The salmon shark is a common coastal and oceanic species that is found globally in the eastern and western North Pacific, from Japan and the Koreas to the Bering Sea, southward to southern California and possibly Baja California, Mexico (Goldman et al. 2008
, Marine Species Identification Portal 2010
). It is a wide-ranging species found at depths of 0-152 m in boreal to cool temperate waters (Marine Species Identification Portal 2010). It occurs singly or in schools. Congregations of salmon sharks are reported to occur along Pacific salmon migration routes and in bays near salmon spawning grounds during July and August in Alaska, with dispersal in late summer (Hulbert et al. 2005).
The salmon shark is a warm-blooded (endothermic) relative of the great white shark. It has a heavy, spindle-shaped body, short snout, the first dorsal fin is large and triangular and dark, and the underside of the body is white with blotches (Marine Species Identification Portal 2010, FishBase 2010). Length at maturity is reported as 125 and 145 cm for males and between 160 and 180 cm for females (Goldman et al. 2008). This species is an opportunistic feeder, and diet includes fish species (salmon, rockfishes, sculpins, Spiny Dogfish), crabs, squid and shrimp (Goldman et al. 2008).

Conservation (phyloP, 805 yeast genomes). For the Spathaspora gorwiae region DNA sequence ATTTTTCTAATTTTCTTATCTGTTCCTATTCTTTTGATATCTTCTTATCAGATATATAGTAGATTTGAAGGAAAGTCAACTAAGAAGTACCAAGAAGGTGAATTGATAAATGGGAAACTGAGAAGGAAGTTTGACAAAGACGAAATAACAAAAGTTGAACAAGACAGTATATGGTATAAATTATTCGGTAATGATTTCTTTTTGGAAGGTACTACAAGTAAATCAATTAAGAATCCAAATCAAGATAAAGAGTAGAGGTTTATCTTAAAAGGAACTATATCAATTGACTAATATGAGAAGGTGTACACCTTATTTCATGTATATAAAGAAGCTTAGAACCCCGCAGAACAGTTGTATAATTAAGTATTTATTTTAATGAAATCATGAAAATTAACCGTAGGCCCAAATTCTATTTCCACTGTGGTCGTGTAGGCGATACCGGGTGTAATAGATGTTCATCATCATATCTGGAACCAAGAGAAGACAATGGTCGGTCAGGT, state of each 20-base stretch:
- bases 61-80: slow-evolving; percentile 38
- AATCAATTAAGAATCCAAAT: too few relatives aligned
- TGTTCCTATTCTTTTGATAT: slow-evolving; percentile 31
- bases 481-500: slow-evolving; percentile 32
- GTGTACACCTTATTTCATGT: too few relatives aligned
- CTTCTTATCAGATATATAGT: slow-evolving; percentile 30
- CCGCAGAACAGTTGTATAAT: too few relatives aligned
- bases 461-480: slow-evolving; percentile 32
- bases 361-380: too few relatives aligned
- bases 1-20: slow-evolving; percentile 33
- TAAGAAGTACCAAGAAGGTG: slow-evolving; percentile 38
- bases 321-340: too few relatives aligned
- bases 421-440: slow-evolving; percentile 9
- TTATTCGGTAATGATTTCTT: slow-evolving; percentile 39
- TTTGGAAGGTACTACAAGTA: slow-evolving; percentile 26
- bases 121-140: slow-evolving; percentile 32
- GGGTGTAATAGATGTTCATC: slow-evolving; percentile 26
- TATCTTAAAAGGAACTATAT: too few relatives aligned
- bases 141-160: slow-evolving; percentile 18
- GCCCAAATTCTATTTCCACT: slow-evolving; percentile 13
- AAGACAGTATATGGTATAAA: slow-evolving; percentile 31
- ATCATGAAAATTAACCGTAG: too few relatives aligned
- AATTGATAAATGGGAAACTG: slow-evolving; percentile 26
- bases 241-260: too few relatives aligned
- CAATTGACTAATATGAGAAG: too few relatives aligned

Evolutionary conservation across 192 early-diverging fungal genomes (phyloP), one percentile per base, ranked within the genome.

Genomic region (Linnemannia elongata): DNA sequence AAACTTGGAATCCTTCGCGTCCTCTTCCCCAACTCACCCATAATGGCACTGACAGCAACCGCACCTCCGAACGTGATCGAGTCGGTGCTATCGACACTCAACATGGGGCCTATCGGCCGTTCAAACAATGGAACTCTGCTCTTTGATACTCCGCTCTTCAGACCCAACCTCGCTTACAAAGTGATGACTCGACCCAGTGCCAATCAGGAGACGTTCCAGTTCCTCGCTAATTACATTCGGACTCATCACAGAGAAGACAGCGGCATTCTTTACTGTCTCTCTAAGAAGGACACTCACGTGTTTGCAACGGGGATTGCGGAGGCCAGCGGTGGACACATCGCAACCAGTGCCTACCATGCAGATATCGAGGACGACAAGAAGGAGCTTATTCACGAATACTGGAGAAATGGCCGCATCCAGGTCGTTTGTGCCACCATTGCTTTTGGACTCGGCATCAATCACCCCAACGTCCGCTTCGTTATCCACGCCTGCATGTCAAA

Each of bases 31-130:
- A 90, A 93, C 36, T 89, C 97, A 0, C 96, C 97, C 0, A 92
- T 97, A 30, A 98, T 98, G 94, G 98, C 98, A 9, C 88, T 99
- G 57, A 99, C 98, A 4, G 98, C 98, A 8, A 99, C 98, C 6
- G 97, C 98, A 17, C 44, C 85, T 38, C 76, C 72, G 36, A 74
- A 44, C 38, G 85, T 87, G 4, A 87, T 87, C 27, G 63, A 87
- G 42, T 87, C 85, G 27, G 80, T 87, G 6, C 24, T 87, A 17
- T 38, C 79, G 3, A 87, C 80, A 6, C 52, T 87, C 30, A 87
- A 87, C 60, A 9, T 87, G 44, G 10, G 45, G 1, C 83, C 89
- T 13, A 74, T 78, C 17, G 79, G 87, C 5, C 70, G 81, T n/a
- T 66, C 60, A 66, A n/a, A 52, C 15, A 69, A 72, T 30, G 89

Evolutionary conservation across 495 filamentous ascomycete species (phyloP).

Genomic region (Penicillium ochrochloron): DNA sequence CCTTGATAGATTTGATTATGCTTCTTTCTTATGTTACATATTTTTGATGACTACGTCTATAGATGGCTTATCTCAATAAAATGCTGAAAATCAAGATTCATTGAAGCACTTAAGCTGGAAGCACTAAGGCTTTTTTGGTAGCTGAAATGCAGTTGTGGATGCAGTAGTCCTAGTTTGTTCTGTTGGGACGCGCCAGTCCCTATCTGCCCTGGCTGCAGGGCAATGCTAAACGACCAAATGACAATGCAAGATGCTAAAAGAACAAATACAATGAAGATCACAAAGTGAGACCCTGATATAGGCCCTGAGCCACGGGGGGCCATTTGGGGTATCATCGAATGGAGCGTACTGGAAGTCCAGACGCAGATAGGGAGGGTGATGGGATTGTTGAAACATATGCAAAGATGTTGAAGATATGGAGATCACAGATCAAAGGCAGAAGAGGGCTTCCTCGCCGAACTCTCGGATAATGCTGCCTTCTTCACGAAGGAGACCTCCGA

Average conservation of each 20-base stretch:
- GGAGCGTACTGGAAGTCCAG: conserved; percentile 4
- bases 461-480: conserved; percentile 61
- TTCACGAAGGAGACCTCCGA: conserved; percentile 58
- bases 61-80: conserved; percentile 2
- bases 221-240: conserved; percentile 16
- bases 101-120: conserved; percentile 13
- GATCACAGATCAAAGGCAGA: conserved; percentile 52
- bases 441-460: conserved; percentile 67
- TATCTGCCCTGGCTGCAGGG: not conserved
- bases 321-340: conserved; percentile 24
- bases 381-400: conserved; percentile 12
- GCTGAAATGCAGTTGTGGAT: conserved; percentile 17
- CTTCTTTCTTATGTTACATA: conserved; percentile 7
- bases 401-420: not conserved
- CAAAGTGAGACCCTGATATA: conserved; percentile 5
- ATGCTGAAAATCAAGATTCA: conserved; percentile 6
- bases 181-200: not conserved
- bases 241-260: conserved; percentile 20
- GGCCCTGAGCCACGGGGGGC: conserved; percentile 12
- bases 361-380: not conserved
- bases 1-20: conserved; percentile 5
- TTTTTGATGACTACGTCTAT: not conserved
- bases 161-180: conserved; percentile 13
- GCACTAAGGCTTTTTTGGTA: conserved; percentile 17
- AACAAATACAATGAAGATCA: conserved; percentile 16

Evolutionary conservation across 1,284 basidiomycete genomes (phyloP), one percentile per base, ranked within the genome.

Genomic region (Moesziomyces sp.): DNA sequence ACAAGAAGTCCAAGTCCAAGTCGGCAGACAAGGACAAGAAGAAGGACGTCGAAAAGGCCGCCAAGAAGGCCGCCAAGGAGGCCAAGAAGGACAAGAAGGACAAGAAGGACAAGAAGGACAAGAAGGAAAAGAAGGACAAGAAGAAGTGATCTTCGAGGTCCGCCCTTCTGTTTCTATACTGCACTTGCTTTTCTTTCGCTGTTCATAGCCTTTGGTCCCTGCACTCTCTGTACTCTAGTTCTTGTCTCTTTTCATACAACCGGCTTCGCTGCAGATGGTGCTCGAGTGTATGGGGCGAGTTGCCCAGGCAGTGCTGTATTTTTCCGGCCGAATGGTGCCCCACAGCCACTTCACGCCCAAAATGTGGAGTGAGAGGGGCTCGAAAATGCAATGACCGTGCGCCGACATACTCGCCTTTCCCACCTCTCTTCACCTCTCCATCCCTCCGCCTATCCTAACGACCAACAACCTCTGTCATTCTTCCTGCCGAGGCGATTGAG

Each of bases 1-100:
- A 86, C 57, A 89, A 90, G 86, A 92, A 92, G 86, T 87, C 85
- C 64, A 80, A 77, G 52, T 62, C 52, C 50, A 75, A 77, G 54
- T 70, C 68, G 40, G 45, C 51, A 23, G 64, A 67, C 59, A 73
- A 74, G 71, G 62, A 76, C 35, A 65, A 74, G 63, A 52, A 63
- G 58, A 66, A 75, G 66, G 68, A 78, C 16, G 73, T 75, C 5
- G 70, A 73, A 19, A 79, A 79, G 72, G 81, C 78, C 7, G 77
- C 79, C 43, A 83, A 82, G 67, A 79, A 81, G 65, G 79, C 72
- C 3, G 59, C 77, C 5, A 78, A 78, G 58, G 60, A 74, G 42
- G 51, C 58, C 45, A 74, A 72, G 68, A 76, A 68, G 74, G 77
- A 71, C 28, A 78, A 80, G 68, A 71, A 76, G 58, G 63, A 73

Strandings of the Salmon Shark are often reported in the summer along the west coast of Vancouver Island (BC Shark Reports and Sightings 2010).
Report shark sightings to 1 877 50-SHARK (1-877-507-4275). Visit the BC Shark and Skate Sightings blog.
View a video of the salmon shark.